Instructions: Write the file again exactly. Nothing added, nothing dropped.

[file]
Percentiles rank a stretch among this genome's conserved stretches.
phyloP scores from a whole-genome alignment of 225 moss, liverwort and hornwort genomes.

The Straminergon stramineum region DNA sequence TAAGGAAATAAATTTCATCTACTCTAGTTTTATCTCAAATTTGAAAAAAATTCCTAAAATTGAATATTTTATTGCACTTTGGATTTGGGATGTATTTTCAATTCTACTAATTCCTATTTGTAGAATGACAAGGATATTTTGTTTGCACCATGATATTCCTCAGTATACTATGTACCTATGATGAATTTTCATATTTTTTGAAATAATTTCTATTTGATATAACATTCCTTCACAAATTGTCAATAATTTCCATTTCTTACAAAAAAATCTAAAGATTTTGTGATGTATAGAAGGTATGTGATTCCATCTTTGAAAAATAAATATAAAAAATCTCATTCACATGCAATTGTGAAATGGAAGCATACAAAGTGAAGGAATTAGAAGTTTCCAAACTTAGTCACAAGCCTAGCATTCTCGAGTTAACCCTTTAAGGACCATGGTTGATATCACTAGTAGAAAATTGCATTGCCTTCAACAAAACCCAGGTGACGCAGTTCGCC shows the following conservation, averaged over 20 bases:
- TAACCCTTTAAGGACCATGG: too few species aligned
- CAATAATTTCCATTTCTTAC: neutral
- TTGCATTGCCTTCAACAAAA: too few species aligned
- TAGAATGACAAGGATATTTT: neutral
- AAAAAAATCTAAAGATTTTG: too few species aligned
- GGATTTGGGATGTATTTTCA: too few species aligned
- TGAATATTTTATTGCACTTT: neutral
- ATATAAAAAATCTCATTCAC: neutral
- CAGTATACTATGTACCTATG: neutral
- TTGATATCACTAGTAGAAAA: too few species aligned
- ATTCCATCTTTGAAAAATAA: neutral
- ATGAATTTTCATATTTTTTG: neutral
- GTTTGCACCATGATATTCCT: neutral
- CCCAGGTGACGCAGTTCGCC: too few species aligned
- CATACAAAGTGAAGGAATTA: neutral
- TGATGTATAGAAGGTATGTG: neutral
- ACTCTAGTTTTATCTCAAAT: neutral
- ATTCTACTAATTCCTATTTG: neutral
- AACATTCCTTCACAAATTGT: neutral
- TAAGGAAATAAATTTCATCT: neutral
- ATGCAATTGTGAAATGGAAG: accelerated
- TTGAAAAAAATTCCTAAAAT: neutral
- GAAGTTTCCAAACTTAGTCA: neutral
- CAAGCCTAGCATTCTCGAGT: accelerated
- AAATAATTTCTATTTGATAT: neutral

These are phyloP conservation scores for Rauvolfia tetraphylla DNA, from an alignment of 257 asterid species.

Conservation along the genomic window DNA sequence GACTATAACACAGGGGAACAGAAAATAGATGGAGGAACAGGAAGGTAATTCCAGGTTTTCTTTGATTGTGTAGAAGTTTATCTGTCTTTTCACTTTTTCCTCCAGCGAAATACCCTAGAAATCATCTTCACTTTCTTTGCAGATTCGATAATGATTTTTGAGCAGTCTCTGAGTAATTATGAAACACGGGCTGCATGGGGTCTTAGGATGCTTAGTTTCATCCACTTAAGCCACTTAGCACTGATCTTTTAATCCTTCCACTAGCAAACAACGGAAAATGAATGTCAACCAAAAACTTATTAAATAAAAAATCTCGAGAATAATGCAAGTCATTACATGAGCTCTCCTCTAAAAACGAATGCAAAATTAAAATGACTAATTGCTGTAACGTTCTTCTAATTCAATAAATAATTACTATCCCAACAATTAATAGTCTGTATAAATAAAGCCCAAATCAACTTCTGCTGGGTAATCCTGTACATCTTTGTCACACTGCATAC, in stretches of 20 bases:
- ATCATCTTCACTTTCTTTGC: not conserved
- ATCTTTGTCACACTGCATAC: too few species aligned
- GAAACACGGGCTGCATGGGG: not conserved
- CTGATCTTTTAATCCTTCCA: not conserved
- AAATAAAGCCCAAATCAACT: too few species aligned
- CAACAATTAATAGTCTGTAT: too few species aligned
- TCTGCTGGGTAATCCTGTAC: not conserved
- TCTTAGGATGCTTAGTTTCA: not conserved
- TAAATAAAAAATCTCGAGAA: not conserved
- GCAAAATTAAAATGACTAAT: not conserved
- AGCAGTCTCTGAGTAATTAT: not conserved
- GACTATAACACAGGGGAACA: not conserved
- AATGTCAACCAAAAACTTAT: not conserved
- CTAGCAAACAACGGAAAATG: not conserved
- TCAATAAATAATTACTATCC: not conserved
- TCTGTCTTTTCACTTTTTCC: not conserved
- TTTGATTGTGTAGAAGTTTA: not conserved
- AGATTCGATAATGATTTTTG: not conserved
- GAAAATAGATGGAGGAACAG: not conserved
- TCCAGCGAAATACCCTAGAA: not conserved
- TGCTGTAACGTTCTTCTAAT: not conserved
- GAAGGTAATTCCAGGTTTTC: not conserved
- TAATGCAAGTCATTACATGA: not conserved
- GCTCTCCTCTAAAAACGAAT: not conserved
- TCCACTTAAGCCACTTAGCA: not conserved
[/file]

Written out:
Percentiles rank a stretch among this genome's conserved stretches.
phyloP scores from a whole-genome alignment of 225 moss, liverwort and hornwort genomes.

The Straminergon stramineum region DNA sequence TAAGGAAATAAATTTCATCTACTCTAGTTTTATCTCAAATTTGAAAAAAATTCCTAAAATTGAATATTTTATTGCACTTTGGATTTGGGATGTATTTTCAATTCTACTAATTCCTATTTGTAGAATGACAAGGATATTTTGTTTGCACCATGATATTCCTCAGTATACTATGTACCTATGATGAATTTTCATATTTTTTGAAATAATTTCTATTTGATATAACATTCCTTCACAAATTGTCAATAATTTCCATTTCTTACAAAAAAATCTAAAGATTTTGTGATGTATAGAAGGTATGTGATTCCATCTTTGAAAAATAAATATAAAAAATCTCATTCACATGCAATTGTGAAATGGAAGCATACAAAGTGAAGGAATTAGAAGTTTCCAAACTTAGTCACAAGCCTAGCATTCTCGAGTTAACCCTTTAAGGACCATGGTTGATATCACTAGTAGAAAATTGCATTGCCTTCAACAAAACCCAGGTGACGCAGTTCGCC shows the following conservation, averaged over 20 bases:
- TAACCCTTTAAGGACCATGG: too few species aligned
- CAATAATTTCCATTTCTTAC: neutral
- TTGCATTGCCTTCAACAAAA: too few species aligned
- TAGAATGACAAGGATATTTT: neutral
- AAAAAAATCTAAAGATTTTG: too few species aligned
- GGATTTGGGATGTATTTTCA: too few species aligned
- TGAATATTTTATTGCACTTT: neutral
- ATATAAAAAATCTCATTCAC: neutral
- CAGTATACTATGTACCTATG: neutral
- TTGATATCACTAGTAGAAAA: too few species aligned
- ATTCCATCTTTGAAAAATAA: neutral
- ATGAATTTTCATATTTTTTG: neutral
- GTTTGCACCATGATATTCCT: neutral
- CCCAGGTGACGCAGTTCGCC: too few species aligned
- CATACAAAGTGAAGGAATTA: neutral
- TGATGTATAGAAGGTATGTG: neutral
- ACTCTAGTTTTATCTCAAAT: neutral
- ATTCTACTAATTCCTATTTG: neutral
- AACATTCCTTCACAAATTGT: neutral
- TAAGGAAATAAATTTCATCT: neutral
- ATGCAATTGTGAAATGGAAG: accelerated
- TTGAAAAAAATTCCTAAAAT: neutral
- GAAGTTTCCAAACTTAGTCA: neutral
- CAAGCCTAGCATTCTCGAGT: accelerated
- AAATAATTTCTATTTGATAT: neutral

These are phyloP conservation scores for Rauvolfia tetraphylla DNA, from an alignment of 257 asterid species.

Conservation along the genomic window DNA sequence GACTATAACACAGGGGAACAGAAAATAGATGGAGGAACAGGAAGGTAATTCCAGGTTTTCTTTGATTGTGTAGAAGTTTATCTGTCTTTTCACTTTTTCCTCCAGCGAAATACCCTAGAAATCATCTTCACTTTCTTTGCAGATTCGATAATGATTTTTGAGCAGTCTCTGAGTAATTATGAAACACGGGCTGCATGGGGTCTTAGGATGCTTAGTTTCATCCACTTAAGCCACTTAGCACTGATCTTTTAATCCTTCCACTAGCAAACAACGGAAAATGAATGTCAACCAAAAACTTATTAAATAAAAAATCTCGAGAATAATGCAAGTCATTACATGAGCTCTCCTCTAAAAACGAATGCAAAATTAAAATGACTAATTGCTGTAACGTTCTTCTAATTCAATAAATAATTACTATCCCAACAATTAATAGTCTGTATAAATAAAGCCCAAATCAACTTCTGCTGGGTAATCCTGTACATCTTTGTCACACTGCATAC, in stretches of 20 bases:
- ATCATCTTCACTTTCTTTGC: not conserved
- ATCTTTGTCACACTGCATAC: too few species aligned
- GAAACACGGGCTGCATGGGG: not conserved
- CTGATCTTTTAATCCTTCCA: not conserved
- AAATAAAGCCCAAATCAACT: too few species aligned
- CAACAATTAATAGTCTGTAT: too few species aligned
- TCTGCTGGGTAATCCTGTAC: not conserved
- TCTTAGGATGCTTAGTTTCA: not conserved
- TAAATAAAAAATCTCGAGAA: not conserved
- GCAAAATTAAAATGACTAAT: not conserved
- AGCAGTCTCTGAGTAATTAT: not conserved
- GACTATAACACAGGGGAACA: not conserved
- AATGTCAACCAAAAACTTAT: not conserved
- CTAGCAAACAACGGAAAATG: not conserved
- TCAATAAATAATTACTATCC: not conserved
- TCTGTCTTTTCACTTTTTCC: not conserved
- TTTGATTGTGTAGAAGTTTA: not conserved
- AGATTCGATAATGATTTTTG: not conserved
- GAAAATAGATGGAGGAACAG: not conserved
- TCCAGCGAAATACCCTAGAA: not conserved
- TGCTGTAACGTTCTTCTAAT: not conserved
- GAAGGTAATTCCAGGTTTTC: not conserved
- TAATGCAAGTCATTACATGA: not conserved
- GCTCTCCTCTAAAAACGAAT: not conserved
- TCCACTTAAGCCACTTAGCA: not conserved